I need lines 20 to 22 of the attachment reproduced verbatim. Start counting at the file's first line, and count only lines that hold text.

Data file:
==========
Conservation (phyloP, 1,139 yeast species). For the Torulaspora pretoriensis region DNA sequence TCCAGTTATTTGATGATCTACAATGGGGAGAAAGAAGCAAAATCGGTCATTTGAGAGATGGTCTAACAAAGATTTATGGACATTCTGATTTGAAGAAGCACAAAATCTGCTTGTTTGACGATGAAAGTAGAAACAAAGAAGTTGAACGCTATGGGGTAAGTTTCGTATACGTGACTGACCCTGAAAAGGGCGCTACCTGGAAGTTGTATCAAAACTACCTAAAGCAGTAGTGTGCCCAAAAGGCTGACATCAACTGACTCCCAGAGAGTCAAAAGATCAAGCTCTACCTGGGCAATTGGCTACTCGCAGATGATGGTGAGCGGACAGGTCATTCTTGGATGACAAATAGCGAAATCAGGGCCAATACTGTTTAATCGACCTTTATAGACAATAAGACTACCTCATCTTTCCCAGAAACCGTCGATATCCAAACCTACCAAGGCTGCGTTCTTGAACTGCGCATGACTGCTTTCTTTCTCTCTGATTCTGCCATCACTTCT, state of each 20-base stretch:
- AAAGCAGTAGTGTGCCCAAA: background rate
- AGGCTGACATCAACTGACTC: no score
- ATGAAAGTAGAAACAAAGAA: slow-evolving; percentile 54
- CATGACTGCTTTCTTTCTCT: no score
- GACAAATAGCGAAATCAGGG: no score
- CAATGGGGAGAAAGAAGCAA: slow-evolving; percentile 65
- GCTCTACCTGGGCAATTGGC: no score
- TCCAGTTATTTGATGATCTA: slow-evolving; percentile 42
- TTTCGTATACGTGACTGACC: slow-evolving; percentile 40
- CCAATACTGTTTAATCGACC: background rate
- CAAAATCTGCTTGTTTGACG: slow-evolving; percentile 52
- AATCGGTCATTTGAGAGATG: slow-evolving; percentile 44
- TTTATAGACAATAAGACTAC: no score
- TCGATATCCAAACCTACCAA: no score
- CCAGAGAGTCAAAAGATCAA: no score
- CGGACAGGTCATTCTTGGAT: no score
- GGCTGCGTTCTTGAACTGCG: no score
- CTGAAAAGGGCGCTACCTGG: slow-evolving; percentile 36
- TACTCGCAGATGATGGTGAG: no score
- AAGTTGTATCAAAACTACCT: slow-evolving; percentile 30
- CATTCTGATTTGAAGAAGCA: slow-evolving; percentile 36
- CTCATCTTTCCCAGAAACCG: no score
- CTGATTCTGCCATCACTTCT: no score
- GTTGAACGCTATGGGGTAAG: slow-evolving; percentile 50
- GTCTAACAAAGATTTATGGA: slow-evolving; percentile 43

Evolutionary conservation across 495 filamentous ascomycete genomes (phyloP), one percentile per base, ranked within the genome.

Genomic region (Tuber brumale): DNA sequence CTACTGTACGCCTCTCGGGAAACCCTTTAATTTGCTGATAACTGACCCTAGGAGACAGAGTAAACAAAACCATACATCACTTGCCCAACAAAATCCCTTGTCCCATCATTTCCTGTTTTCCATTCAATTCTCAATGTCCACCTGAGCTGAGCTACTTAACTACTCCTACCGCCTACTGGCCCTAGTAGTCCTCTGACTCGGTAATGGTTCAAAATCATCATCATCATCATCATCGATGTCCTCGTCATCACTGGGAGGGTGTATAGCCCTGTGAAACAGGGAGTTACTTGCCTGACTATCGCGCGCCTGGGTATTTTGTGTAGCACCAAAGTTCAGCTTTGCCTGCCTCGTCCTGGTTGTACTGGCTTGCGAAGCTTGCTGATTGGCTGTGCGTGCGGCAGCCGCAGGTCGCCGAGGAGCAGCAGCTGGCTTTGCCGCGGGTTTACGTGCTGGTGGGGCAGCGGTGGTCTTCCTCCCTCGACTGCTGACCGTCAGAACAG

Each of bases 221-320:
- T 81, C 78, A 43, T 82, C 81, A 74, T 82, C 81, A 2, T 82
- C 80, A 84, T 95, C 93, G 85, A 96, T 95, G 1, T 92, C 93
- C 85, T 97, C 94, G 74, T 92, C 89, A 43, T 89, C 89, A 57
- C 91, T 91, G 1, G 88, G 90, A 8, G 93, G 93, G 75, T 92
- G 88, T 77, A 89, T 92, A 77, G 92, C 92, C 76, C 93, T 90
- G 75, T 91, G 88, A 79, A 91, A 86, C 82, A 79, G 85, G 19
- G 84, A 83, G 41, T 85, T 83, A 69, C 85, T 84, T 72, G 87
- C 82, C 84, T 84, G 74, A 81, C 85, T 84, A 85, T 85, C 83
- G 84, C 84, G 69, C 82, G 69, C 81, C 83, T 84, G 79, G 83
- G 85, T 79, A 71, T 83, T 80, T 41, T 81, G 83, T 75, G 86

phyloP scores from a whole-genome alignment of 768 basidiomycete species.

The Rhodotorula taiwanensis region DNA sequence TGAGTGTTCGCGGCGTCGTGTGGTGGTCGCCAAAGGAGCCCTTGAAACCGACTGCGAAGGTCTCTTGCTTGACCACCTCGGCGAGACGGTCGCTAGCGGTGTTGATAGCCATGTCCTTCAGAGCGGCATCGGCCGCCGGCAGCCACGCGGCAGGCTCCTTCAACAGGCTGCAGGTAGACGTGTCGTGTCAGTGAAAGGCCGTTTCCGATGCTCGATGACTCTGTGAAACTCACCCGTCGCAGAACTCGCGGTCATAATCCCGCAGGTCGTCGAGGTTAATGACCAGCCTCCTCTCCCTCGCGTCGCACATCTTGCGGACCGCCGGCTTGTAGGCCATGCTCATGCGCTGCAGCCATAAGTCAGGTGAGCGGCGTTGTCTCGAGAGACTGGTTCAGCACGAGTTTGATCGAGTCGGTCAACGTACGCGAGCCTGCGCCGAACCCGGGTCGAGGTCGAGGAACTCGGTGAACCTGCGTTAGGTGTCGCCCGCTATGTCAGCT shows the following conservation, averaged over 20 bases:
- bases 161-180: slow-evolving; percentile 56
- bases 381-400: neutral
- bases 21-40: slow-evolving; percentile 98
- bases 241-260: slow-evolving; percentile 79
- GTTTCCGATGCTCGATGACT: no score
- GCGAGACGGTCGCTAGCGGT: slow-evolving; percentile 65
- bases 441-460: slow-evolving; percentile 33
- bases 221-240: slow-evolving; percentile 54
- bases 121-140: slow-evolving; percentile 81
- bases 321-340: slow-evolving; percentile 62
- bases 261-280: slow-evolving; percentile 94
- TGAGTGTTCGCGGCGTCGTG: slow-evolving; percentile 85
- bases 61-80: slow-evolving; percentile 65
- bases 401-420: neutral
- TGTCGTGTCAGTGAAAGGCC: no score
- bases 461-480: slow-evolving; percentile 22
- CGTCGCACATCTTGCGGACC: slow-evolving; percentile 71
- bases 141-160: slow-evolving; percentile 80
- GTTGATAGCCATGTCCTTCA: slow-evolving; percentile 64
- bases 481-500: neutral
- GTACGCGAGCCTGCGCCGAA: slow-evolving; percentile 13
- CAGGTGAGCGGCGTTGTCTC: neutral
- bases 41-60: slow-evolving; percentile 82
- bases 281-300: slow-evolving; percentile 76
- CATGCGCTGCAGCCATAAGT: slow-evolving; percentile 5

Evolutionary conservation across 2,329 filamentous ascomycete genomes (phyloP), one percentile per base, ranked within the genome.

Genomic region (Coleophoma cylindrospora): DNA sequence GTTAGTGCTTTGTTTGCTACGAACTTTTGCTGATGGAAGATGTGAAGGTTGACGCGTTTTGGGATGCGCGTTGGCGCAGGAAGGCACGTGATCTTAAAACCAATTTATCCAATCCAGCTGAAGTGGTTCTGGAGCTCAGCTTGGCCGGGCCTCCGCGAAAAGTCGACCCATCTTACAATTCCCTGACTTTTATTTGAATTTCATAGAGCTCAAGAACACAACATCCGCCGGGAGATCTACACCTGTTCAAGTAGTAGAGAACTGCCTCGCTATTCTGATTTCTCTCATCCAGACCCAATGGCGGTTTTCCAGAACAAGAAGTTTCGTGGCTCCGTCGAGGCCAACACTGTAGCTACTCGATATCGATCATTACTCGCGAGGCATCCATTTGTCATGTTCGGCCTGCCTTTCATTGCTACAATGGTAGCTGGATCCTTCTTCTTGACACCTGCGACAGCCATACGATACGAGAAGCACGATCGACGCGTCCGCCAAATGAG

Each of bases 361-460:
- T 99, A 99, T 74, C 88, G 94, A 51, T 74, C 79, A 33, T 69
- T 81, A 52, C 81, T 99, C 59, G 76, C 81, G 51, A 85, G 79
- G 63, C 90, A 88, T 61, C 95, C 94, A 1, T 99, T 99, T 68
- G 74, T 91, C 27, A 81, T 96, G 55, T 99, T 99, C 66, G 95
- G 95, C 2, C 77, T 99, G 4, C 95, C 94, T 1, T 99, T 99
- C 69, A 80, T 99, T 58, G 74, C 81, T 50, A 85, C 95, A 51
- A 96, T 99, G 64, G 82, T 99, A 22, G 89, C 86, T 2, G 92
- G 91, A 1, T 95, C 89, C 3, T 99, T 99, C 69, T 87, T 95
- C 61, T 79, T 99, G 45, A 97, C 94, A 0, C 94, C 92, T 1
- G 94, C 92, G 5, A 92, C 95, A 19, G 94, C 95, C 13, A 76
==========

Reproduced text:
- TACTCGCAGATGATGGTGAG: no score
- AAGTTGTATCAAAACTACCT: slow-evolving; percentile 30
- CATTCTGATTTGAAGAAGCA: slow-evolving; percentile 36